On most issues, what any one narrativist thinks and does doesn’t matter for us, it hardly affects us directly and yet the sum total of accumulated woolly thinking across society, in every nook and cranny, in key decision making positions, really does affect us and can border on crime, if not actually be criminal.
For example, teachers showing kids porn in school in order to discuss it and work out how to counter porn [weekend news]. That’s a combination of both woolly thinking and moral bankruptcy, also absence of ethics.
In this one, a klutz makes error upon error upon error in Paris and never learns. He writes a journo piece to “sort of” justify himself. No one goes easiest on an error maker, cuts him so much slack, than the error maker himself.
The story – man leaves phone on back seat in Paris.
He causes all sorts of mayhem and misunderstanding getting it back, seriously inconveniencing others, then writes on every possible reason but his stupidity, which of course he forgives, when finally confronted with it and quickly passes over. The article in the BBC goes on and on until the one sane bit near the end from his wife:
“There is a life lesson. Always – always – look back at the seat when you leave a taxi.”
Oh no, his wife can’t say that to him – that would involve being sensible and taking responsibility.
Before I say my piece, Wiggia can have first dibs:
Has to be one of the most pointless pro immigration pieces ever written, only the Gruniad or the BBC would have allowed it to be published.
Immigration? Oh yeah, the author meant us to see that his errors were somehow about immigration, e.g. these Calais thugs are a good thing.
OK, once again, it is the accumulated stupidity which wrecks society. Painting 13 inch double yellow lines on a piece of road is amusing in a way, until you see that this is only the thinnest edge of the wedge.
There is a situation now of idiots being appointed by idiots – or to be less harsh, noncomps – in the workplace and public sphere. Process – that is the word. As long as they can tick boxes, follow process, not think because they’re not paid to think, all must be well, no?
And of course it locks in narrative. No matter how unsustainable that action or process is, no matter how ludicrous when extrapolated, people have now invested of themselves into that narrative and when it goes wrong – quiz question – what do they do?
Blame external factors of course.
And the N1 article of faith – it was other people, external factors, never the true believer who must have been at fault.
And the N2 article of faith – we are the good guys, we can’t be the idiot written of in the article. Thus identify with the caller-outer, abandoning the klutz, whom we might have supported earlier but who is now harmful to our reputation and self-esteeem.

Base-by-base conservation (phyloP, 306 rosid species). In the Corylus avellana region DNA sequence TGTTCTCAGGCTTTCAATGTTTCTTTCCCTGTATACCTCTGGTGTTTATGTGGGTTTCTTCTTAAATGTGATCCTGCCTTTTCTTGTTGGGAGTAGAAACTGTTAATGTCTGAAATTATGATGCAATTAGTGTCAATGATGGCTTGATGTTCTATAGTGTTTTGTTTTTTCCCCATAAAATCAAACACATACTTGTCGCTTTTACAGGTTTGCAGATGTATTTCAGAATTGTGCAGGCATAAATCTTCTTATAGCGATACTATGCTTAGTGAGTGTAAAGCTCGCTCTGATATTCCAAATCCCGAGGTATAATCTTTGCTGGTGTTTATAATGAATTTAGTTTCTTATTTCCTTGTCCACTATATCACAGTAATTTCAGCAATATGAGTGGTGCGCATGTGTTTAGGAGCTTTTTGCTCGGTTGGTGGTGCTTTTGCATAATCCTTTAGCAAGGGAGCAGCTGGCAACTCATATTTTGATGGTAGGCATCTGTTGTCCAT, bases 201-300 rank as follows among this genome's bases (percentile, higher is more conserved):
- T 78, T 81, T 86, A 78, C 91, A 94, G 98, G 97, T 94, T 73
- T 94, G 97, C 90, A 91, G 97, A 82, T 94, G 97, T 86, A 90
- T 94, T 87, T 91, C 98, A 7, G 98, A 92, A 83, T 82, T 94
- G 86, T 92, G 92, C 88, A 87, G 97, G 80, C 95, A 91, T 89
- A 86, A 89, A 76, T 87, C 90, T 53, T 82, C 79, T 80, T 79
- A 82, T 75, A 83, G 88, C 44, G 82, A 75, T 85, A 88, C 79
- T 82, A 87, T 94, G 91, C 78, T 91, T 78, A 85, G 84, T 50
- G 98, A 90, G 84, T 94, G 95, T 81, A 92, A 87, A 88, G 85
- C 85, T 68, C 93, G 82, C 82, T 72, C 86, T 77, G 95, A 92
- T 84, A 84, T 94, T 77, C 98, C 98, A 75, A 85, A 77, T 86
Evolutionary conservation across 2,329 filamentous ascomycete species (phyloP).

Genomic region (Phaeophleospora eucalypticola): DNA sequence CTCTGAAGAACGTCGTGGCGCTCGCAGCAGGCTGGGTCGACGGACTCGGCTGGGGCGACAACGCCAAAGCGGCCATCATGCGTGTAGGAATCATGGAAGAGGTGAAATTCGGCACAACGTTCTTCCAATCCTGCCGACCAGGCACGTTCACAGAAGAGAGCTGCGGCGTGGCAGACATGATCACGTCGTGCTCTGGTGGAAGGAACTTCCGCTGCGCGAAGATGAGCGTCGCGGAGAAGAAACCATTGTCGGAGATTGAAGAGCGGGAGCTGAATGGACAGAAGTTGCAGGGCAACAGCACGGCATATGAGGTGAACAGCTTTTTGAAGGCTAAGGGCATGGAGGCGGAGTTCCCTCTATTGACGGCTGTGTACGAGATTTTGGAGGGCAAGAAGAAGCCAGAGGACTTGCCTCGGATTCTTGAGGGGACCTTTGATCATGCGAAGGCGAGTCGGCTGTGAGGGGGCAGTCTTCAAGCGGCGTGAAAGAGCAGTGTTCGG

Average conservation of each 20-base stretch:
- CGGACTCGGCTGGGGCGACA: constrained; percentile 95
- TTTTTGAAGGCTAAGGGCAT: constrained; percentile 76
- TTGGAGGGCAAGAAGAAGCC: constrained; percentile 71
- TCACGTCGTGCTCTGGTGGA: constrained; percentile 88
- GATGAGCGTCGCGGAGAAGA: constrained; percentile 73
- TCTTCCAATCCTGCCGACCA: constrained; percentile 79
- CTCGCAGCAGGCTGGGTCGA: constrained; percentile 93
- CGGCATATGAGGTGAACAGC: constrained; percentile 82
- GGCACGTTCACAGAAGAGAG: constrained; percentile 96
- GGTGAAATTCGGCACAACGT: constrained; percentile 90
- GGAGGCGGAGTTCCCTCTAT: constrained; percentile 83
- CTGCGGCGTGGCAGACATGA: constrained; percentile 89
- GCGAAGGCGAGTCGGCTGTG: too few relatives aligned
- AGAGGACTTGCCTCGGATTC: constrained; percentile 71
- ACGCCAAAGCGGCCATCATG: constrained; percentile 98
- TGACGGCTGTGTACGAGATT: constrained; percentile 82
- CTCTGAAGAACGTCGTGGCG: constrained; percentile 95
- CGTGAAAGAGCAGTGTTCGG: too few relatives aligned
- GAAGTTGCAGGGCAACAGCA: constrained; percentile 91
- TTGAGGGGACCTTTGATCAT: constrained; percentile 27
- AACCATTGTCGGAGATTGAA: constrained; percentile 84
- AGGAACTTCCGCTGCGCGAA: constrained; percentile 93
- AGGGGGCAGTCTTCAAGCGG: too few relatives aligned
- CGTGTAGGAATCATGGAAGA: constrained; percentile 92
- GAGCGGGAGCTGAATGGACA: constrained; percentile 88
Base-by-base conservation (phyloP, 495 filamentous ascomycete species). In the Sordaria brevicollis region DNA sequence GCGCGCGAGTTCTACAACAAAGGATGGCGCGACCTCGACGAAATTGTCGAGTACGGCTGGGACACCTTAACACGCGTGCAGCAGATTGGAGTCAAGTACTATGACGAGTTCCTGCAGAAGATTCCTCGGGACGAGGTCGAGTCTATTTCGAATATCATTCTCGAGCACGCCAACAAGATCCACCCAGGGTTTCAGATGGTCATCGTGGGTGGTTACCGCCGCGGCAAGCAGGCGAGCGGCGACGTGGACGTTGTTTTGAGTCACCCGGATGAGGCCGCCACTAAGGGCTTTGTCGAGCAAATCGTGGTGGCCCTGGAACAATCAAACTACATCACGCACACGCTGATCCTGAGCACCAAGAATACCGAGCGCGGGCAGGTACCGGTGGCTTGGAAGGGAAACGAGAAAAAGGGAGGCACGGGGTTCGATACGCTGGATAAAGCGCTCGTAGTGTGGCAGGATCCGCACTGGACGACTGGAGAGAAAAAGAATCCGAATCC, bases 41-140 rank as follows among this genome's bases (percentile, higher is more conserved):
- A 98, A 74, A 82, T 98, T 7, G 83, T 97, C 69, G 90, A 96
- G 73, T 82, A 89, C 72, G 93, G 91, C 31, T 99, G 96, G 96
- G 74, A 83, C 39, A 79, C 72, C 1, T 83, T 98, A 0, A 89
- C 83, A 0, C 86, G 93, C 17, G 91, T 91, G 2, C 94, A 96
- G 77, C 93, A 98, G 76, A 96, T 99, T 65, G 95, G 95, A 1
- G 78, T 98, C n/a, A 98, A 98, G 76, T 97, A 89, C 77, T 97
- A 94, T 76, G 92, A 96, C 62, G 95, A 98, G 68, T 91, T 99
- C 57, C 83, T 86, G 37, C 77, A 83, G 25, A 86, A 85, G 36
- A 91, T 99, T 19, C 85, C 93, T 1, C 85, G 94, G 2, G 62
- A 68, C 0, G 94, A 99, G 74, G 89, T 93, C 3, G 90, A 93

And the N3 article of faith – always be on the winning side. Doesn’t matter what principle one drops to achieve that, doesn’t matter how fickle and unstable – always be acknowledged as one of the good guys who has it all at the fingertips. No matter what you believed in before, once the writing is on the wall and you’re on the losing side – switch sides.
This is not a new thing – there is a quote about a British politician touching on this:
For twenty years, he [H.H. Asquith] has held a season-ticket on the line of least resistance and has gone wherever the train of events has carried him, lucidly justifying his position at whatever point he has happened to find himself. [Leo Amery, Quarterly Review, July 1914]
And article of faith N4 – never self-examine. Never. And if self-examination forces itself upon one, go into cognitive dissonance and denial, have a nervous breakdown, become a victim.
Needless to say, that is no way to sustain a society.
There is, though, another model. Learn your trade, do not fear failure, try to do things, make errors, acknowledge them, learn from them, become more resilient and better able to do the work. Become someone of value, not of PC rhetoric.
Lastly, one from my teaching days, in line with the writer of the article. During the onslaught of left ideas in education in the late 70s, there was a character invented for infants called George. He was represented by a doll.
Thus, whenever a child made an error, blame George. Never blame oneself. The reasoning was that the child need never confront his error nor learn. In life, he can always blame George for his own failings.
Now if, having read that, your reaction was to sigh, read and weep, thrust face in palms, look up at the ceiling, then you are still sane. If however you think George a damned good idea, then I have news for you.